New York moves to protect troubled borrowers
In separate actions, New York officials are cracking down on companies taking advantage of troubled borrowers.
The Department of Financial Services issued subpoenas to nine lending companies in the state Tuesday. The state's bank regulator is investigating them for what are called "loan-to-own" schemes.
DFS didn't indicate what laws may have been broken, but said the companies made "unconscionable" loans to people incapable of repaying them. DFS says the sole intent was to seize the asset used to secure the loan, typically a house.
Three of the lending companies being investigated are based on Long Island. None returned phone calls. DFS says the companies keep a low profile in order to avoid licensing requirements and regulatory oversight.
In a separate action, New York Chief Judge Jonathan Lippman adopted new rules designed to make debt collection harder.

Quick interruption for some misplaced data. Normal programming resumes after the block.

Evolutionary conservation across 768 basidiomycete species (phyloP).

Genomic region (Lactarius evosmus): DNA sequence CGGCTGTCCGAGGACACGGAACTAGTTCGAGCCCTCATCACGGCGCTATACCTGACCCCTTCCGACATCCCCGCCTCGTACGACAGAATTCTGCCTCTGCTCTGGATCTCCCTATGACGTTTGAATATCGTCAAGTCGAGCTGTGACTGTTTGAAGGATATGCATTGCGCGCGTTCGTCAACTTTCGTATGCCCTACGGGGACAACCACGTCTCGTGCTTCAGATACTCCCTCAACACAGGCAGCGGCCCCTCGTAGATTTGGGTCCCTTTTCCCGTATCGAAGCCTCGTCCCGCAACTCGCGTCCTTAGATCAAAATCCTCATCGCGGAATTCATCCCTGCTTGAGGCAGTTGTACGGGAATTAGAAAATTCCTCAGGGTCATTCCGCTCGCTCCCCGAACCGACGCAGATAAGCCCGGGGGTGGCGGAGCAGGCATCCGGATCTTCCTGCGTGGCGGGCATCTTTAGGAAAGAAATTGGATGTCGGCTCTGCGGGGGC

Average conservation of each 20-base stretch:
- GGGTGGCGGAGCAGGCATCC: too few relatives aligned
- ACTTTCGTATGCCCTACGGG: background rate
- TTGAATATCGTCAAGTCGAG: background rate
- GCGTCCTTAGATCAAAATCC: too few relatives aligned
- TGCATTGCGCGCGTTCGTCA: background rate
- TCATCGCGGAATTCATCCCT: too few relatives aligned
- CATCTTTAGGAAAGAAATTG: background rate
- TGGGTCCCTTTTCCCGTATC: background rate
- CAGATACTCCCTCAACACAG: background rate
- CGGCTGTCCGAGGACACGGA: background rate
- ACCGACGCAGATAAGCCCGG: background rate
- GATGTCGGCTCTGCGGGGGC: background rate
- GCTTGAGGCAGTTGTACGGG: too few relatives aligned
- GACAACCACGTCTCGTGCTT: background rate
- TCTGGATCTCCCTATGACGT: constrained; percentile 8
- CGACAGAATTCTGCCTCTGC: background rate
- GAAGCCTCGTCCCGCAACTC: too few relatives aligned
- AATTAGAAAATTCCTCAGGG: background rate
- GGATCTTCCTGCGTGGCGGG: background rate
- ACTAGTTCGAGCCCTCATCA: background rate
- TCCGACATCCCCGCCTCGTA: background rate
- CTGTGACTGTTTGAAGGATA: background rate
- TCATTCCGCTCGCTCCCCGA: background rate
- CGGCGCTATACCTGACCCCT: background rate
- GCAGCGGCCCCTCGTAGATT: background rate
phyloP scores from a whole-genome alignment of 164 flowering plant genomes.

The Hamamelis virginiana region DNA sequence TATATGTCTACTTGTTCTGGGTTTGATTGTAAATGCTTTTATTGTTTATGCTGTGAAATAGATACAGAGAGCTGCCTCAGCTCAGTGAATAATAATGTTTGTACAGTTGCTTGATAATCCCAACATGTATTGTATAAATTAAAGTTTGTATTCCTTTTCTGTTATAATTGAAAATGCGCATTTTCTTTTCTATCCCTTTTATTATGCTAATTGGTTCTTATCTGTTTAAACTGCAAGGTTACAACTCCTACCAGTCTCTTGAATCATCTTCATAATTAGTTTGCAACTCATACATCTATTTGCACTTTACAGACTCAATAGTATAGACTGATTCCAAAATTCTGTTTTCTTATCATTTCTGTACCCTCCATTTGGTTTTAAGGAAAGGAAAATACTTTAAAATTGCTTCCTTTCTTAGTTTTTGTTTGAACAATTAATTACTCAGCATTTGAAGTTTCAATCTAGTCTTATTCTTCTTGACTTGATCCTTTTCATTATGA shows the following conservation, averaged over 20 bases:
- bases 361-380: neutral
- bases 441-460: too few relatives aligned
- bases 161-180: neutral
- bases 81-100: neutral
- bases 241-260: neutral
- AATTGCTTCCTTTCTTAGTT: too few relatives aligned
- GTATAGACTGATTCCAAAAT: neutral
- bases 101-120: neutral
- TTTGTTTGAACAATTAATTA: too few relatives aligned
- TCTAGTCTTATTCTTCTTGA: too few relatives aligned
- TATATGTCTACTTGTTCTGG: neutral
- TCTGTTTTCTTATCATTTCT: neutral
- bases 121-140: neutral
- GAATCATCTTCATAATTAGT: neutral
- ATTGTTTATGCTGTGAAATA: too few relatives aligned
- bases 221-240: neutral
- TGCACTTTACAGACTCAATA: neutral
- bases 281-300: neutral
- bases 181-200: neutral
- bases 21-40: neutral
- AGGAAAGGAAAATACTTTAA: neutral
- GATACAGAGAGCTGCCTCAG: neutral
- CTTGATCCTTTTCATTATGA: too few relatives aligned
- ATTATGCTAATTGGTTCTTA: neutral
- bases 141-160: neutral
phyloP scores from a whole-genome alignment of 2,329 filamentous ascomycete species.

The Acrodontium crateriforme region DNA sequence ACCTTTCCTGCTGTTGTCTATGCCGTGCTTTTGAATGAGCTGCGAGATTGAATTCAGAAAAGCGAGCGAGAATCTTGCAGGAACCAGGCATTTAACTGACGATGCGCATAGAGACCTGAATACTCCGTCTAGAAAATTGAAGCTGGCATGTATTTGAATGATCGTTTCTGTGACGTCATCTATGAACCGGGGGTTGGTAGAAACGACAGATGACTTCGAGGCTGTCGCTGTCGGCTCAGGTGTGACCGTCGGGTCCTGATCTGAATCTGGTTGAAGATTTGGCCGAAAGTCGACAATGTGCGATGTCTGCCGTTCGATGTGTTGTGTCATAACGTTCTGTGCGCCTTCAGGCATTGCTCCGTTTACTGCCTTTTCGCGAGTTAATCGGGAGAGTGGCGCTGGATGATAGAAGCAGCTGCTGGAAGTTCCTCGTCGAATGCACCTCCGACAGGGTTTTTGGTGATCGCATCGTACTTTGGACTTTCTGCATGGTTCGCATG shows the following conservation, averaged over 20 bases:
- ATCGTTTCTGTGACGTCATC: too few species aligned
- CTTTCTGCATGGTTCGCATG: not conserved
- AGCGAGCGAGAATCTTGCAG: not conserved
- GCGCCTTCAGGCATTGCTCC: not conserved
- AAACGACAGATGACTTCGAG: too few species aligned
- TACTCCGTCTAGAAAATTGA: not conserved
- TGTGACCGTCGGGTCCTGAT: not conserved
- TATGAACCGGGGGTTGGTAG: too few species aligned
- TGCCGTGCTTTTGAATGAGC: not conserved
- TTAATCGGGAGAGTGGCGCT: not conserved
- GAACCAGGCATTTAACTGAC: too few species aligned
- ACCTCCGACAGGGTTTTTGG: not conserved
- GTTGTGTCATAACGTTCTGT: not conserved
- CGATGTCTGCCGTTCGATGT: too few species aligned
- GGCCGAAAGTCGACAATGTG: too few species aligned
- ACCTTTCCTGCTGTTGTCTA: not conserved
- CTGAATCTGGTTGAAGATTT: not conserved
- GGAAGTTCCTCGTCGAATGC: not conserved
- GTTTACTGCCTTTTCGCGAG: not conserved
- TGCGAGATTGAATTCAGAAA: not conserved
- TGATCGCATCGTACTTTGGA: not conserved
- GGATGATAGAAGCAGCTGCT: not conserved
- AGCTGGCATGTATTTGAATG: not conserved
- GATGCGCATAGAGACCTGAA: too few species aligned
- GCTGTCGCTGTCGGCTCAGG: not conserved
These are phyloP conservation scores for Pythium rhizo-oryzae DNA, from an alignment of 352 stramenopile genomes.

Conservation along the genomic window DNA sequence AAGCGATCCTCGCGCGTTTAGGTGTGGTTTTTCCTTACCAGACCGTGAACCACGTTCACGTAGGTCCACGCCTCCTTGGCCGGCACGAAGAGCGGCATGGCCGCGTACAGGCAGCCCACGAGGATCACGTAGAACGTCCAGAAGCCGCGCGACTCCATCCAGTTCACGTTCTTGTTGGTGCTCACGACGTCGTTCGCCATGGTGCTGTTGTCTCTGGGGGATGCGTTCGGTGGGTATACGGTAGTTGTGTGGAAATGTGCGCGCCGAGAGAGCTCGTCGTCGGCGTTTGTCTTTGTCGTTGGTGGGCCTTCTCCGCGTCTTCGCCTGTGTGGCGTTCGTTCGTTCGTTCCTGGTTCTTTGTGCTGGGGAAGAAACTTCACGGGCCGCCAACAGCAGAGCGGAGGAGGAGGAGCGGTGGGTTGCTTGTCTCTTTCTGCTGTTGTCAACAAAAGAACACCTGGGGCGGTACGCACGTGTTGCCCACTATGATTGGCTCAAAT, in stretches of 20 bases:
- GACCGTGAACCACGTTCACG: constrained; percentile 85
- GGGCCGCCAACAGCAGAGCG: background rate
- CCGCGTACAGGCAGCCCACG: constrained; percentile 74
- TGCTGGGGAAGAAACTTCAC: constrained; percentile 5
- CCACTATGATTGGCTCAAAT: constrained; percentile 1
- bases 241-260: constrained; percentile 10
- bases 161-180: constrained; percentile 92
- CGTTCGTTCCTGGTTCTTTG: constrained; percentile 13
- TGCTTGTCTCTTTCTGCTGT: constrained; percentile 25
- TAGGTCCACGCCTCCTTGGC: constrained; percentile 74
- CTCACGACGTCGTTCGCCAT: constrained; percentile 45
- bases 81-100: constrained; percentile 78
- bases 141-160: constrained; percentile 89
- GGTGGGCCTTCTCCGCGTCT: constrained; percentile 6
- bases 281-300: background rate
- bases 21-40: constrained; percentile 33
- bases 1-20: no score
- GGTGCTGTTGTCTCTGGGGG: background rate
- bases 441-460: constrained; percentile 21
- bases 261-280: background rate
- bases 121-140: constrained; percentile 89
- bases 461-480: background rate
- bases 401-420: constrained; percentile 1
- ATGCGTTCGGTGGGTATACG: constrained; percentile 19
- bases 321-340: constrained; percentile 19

According to Lippman, collection agencies perform sloppy legal work in order to get default judgments against people with little knowledge of the legal system.
The courts will now require debt collection agencies to submit more documentation proving the debt. Also, the courts will throw out cases where the debtor was never notified of a claim because the mail was returned undeliverable.
Consumer advocates praised the new rules, while collection agencies called them unfair judicial advocacy.